In 2011, a study was released that discovered that the human lineage lost a chunk of DNA that played a role in the formation of penile spines approximately 700,000 years ago. The research suggests that our early ancestors had penile spines—similar to the barbed structures found in several animals today, including chimps.

Supposedly, these spines increased sexual sensation and maybe removed rival sperm, but no one knows for sure. Interestingly, this period aligns with the time when it’s believed that Homo sapiens began to demonstrate signs of more complex social structures and a shift toward monogamy.

The logic is this: spiny penises, with their heightened sexual sensation, would encourage quick sexual encounters. Losing these spines could allow for longer sexcapades. A longer time engaged in sex led to pair bonding, creating deeper social connections and a more cooperative community structure.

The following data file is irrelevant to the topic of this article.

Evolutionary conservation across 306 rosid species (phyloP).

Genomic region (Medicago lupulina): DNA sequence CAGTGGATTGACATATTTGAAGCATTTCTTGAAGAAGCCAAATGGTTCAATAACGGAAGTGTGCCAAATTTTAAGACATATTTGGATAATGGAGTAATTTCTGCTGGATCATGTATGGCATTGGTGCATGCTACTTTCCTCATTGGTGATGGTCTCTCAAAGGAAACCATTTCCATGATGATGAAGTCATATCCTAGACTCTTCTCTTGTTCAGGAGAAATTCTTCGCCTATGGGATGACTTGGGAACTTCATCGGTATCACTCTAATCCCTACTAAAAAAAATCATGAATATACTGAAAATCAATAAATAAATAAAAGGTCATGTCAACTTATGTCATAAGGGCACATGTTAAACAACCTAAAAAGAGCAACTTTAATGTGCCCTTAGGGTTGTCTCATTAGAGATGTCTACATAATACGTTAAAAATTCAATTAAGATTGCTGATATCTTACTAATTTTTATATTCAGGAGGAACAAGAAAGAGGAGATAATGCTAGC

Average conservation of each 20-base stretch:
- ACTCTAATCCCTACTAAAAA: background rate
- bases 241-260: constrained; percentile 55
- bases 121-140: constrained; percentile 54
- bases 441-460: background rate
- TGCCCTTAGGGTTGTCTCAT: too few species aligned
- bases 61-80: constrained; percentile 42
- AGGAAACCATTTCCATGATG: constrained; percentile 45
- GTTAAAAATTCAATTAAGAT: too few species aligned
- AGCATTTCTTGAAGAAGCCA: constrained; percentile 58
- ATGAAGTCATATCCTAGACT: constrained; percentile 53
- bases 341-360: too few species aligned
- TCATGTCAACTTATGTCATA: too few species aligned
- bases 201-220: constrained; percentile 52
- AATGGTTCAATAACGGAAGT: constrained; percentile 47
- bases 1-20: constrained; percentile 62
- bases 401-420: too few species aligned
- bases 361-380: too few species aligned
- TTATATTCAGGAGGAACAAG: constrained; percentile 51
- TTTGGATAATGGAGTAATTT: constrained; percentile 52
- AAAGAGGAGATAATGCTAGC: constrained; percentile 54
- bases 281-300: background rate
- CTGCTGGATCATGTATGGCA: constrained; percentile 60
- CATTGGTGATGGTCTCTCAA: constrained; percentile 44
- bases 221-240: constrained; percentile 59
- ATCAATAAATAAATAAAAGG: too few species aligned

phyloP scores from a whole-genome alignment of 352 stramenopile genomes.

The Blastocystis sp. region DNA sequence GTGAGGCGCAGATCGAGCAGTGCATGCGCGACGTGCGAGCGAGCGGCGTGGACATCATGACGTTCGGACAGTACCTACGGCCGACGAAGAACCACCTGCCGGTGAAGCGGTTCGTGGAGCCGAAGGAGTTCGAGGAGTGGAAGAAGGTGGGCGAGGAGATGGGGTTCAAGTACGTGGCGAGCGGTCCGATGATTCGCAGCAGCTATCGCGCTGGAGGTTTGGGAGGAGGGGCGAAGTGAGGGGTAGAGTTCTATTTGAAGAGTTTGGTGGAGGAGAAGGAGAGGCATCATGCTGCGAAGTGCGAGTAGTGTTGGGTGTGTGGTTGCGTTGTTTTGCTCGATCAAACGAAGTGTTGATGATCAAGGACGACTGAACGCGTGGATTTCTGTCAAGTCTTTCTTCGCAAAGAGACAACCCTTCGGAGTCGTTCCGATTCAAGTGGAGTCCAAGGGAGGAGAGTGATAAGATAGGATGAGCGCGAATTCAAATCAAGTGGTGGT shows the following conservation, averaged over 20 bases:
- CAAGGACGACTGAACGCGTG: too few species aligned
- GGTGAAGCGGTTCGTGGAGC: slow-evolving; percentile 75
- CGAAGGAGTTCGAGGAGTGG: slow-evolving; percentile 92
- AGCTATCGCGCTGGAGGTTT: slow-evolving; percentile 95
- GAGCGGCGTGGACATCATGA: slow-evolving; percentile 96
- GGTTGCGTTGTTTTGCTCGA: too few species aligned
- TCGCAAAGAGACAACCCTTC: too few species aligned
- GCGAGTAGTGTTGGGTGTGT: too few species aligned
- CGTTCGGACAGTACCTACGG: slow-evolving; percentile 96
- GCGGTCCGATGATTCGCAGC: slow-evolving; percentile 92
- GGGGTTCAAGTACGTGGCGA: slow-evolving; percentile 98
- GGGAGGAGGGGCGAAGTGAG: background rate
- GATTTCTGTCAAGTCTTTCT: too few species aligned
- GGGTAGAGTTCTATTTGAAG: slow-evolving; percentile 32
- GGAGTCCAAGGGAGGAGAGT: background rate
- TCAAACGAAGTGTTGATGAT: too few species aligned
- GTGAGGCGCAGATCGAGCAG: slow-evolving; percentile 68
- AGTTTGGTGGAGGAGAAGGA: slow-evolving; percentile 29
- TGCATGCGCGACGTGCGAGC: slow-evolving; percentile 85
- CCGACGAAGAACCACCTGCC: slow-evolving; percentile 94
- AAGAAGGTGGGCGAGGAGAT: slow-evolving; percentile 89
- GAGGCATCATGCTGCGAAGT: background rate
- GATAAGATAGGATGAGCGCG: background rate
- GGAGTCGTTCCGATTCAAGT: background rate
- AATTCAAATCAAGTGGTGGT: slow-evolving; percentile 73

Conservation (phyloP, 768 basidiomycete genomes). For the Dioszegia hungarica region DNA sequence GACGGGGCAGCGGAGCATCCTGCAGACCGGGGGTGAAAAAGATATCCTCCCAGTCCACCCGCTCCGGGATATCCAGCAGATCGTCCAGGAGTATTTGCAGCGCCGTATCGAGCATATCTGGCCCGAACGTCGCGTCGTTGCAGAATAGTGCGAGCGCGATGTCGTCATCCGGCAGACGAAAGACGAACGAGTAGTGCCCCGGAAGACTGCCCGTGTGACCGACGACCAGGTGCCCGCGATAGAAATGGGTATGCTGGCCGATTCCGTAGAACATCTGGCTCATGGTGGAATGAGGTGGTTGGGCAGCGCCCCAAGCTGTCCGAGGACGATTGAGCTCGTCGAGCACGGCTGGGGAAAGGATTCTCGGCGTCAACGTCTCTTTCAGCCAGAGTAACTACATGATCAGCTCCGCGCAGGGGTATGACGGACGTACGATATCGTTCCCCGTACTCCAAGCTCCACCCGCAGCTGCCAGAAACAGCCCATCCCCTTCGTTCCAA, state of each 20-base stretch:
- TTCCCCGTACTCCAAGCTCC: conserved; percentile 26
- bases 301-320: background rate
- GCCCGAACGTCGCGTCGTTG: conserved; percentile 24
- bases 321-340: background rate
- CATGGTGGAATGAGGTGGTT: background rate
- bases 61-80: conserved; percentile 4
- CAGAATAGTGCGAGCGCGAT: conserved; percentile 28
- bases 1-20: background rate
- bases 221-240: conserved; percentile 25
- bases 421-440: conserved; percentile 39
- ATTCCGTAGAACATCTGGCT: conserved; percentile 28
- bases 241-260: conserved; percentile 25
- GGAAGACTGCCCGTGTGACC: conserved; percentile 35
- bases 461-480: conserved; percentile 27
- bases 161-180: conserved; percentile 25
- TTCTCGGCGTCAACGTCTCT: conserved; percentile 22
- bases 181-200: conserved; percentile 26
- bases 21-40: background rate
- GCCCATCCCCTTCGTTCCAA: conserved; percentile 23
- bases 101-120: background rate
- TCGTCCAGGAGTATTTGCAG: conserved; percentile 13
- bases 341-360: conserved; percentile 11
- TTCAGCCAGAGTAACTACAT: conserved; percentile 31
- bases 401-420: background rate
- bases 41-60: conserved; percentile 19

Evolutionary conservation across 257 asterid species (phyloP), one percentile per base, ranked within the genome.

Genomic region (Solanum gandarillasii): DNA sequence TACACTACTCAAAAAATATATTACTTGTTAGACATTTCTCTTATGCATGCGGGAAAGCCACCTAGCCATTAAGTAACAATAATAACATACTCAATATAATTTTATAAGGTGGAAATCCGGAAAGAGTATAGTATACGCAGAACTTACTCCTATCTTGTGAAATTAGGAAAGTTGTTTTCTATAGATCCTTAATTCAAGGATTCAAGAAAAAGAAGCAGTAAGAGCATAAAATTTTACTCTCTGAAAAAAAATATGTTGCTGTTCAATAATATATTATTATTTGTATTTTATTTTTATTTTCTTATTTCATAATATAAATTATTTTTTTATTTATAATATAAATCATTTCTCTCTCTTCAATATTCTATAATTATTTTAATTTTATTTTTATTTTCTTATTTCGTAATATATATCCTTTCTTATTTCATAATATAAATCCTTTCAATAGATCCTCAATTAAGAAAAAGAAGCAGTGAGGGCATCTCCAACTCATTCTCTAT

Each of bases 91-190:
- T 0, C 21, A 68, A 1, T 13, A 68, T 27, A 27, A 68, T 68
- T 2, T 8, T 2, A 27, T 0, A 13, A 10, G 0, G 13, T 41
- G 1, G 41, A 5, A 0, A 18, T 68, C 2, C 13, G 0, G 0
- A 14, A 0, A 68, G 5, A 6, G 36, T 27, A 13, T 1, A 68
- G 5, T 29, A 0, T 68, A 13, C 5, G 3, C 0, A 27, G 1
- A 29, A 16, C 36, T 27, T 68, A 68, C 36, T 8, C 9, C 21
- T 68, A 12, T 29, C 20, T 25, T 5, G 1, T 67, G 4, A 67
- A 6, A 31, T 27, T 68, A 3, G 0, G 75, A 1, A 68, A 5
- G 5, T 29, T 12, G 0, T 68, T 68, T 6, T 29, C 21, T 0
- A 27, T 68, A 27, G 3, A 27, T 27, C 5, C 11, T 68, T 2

Surprisingly, humans might not have entirely lost penile spines. Pearly papules that could be related to penile spikes are estimated to be found in upward of 48% of adult men. Maybe these penis pearls are to blame for the 40% of men who finish prematurely.

7 Extraterrestrial Erections: Failure to Launch

Sex In Space: How It’s Done

On Earth, a stiff breeze can make blood rush into the penis, and an ill-timed erection is on every guy’s nightmare list. However, in space, it’s more likely you’ll have a “taffy pull” more than raising a flag pole experience.